[WASHINGTON] Contracts to purchase previously owned US homes unexpectedly fell in November, confirming that the industry lost momentum toward the end of the year.
The index of pending home sales dropped 0.9 per cent, after a revised 0.4 per cent gain the prior month, figures from the National Association of Realtors showed Wednesday in Washington. The median forecast of 28 economists surveyed by Bloomberg called for an increase of 0.7 per cent.
The pullback underscores concern raised by the slump in sales of existing homes last month, weakening the real-estate agents' group argument that new mortgage-lending rules caused the slowdown. Rising prices and a limited supply of properties on the market have restrained buyers, making for a slow recovery in housing. "Home prices rising too sharply in several markets, mixed signs of an economy losing momentum and waning supply levels have acted as headwinds in recent months," NAR chief economist Lawrence Yun said in a statement. "Available listings that are move-in ready and in affordable price ranges remain to come by." Estimates in the Bloomberg survey ranged from little change to a rise of 4 per cent. The Realtors' group previously reported an October gain of 0.2 per cent.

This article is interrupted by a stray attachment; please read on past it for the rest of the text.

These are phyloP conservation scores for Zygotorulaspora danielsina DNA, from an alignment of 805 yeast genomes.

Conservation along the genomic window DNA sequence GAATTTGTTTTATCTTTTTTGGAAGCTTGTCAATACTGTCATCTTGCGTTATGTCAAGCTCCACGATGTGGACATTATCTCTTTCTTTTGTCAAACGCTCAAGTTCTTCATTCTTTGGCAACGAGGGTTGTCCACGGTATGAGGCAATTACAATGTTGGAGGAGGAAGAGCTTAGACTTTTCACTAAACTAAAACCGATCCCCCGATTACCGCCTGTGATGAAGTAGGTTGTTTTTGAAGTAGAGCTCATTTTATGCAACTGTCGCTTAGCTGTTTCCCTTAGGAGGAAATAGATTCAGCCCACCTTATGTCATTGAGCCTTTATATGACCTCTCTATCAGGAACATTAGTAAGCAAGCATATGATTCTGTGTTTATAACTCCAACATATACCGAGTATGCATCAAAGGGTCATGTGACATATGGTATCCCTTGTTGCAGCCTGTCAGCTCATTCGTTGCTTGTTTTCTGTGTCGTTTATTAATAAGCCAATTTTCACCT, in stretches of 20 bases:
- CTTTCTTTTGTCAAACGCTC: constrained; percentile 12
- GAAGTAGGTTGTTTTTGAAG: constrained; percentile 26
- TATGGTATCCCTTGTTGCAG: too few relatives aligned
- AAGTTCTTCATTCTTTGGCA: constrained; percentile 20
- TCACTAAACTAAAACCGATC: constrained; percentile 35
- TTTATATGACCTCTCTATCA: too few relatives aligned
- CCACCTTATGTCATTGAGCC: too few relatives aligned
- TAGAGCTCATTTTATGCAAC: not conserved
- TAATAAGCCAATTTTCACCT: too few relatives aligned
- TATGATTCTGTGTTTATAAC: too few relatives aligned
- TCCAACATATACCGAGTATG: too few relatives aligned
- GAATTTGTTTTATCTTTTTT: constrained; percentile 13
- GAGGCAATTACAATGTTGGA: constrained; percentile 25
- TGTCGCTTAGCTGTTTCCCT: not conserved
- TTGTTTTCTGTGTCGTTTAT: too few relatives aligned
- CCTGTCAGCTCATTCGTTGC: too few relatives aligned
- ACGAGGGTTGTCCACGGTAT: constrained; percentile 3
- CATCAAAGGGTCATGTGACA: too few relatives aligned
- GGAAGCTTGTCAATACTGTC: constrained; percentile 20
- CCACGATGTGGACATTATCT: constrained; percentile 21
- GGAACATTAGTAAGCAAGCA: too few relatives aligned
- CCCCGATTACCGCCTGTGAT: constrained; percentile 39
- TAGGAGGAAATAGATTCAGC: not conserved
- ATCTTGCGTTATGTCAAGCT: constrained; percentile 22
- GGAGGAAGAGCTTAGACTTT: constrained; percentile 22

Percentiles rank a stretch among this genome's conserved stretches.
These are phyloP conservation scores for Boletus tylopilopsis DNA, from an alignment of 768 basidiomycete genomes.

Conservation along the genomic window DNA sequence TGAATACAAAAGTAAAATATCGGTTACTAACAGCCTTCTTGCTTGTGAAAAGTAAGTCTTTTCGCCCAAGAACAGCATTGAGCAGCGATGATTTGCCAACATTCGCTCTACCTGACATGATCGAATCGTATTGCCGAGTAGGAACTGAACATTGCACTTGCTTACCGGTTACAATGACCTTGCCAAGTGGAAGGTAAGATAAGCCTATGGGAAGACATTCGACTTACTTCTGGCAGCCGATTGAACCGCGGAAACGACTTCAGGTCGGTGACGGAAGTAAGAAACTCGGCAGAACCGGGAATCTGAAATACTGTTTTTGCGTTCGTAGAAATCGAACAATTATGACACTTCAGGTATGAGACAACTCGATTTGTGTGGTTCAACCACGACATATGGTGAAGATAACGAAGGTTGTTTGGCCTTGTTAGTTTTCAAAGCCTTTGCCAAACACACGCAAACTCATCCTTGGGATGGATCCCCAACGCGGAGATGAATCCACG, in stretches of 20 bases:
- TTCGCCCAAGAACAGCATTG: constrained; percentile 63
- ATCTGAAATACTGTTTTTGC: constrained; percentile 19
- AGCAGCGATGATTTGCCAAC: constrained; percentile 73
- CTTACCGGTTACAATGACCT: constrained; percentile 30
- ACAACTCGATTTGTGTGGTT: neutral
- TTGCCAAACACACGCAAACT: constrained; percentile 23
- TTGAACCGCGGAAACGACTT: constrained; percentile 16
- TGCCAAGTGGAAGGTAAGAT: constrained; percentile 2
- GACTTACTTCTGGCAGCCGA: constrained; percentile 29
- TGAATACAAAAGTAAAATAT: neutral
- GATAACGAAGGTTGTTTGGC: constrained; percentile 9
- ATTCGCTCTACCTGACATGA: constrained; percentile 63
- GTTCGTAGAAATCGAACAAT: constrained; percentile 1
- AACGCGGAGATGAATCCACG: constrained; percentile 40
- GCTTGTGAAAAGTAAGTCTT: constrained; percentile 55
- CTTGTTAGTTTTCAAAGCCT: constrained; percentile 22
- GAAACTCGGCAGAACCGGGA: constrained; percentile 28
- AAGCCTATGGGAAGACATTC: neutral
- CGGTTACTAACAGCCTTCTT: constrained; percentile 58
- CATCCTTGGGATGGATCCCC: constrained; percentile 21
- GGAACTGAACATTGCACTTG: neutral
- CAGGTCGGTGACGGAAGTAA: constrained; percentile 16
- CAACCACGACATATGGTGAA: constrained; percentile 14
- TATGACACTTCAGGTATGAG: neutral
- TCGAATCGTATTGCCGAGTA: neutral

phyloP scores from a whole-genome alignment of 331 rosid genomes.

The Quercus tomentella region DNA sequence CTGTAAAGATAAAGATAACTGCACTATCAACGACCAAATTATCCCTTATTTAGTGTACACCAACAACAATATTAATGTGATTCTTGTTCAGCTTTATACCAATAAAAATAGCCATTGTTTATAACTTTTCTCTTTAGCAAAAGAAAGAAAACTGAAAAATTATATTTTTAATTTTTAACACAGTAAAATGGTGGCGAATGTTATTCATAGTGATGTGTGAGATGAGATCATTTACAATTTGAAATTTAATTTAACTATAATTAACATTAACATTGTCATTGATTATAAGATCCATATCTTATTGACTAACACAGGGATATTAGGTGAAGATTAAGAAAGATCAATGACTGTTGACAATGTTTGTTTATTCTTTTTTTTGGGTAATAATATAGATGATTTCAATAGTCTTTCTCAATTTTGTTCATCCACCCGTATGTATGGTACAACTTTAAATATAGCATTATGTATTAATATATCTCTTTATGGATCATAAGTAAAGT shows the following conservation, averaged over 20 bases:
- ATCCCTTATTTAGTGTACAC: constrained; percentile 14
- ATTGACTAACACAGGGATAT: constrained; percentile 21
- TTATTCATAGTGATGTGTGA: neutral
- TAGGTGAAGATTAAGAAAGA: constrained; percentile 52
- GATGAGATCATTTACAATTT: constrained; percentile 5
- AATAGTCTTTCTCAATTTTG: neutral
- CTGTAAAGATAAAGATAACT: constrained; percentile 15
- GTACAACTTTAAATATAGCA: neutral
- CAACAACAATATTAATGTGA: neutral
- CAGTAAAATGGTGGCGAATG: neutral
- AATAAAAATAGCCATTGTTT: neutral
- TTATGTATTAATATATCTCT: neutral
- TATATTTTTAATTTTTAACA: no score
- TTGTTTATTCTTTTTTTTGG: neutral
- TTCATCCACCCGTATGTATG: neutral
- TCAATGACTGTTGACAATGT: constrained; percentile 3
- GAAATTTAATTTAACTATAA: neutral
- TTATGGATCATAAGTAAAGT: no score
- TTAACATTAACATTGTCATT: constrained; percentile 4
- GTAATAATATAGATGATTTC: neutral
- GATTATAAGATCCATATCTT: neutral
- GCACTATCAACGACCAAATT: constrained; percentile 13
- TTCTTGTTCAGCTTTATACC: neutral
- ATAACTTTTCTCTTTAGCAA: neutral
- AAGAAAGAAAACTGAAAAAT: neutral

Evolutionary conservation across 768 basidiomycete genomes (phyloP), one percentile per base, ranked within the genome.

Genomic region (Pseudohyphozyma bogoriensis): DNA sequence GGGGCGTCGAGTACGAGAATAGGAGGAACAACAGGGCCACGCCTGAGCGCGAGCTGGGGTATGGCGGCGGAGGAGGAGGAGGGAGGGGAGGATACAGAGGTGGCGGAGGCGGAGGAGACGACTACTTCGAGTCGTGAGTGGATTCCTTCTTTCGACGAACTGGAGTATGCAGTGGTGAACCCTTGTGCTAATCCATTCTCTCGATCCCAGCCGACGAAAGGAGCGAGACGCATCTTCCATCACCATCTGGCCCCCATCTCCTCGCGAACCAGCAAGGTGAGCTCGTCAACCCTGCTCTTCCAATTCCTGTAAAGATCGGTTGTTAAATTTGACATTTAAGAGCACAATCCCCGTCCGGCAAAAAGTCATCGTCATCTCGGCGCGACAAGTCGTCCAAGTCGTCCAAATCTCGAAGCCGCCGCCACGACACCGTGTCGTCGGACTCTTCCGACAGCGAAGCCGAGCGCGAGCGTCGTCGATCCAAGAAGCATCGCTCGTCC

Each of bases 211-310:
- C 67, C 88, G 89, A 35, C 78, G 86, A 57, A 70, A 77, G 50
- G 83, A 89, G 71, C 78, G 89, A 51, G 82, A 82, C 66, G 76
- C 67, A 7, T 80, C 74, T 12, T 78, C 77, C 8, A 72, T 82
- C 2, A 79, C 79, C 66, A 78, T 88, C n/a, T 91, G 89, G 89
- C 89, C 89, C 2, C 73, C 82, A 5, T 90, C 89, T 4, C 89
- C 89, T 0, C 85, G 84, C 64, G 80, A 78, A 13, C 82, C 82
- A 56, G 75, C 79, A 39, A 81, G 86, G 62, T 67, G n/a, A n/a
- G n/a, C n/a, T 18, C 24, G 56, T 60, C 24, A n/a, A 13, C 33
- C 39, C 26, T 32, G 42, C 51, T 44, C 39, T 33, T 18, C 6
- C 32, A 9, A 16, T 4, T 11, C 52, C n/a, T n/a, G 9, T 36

Two of four regions saw a decrease, the report showed. That included a 5.5 per cent drop in the West and a 3 per cent decline in the Northeast. Pending sales climbed 1.3 per cent in the South and 1 per cent in the Midwest.
Compared with a year earlier, the index increased 5.1 per cent on an unadjusted basis, after a 2.3 per cent gain in the prior 12-month period.
The pending sales gauge was 106.9 on a seasonally adjusted basis, the lowest since January. A reading of 100 corresponds to the average level of contract activity in 2001, or "historically healthy" home-buying traffic, according to the NAR.
Real-estate agents continue to report "healthy levels of buyer interest" as mortgage rates remain low and hiring is "solid," Yun said in the statement.
Economists consider pending sales a leading indicator because they track contract signings. Purchases of existing homes are tabulated when a deal closes, typically a month or two later. Home resales, which make up more than 90 per cent of the housing market, slumped in November to the lowest level since April last year in part because a change in industry rules lengthened the amount of time it took buyers to close on a deal, the Realtors' data showed on Dec 22.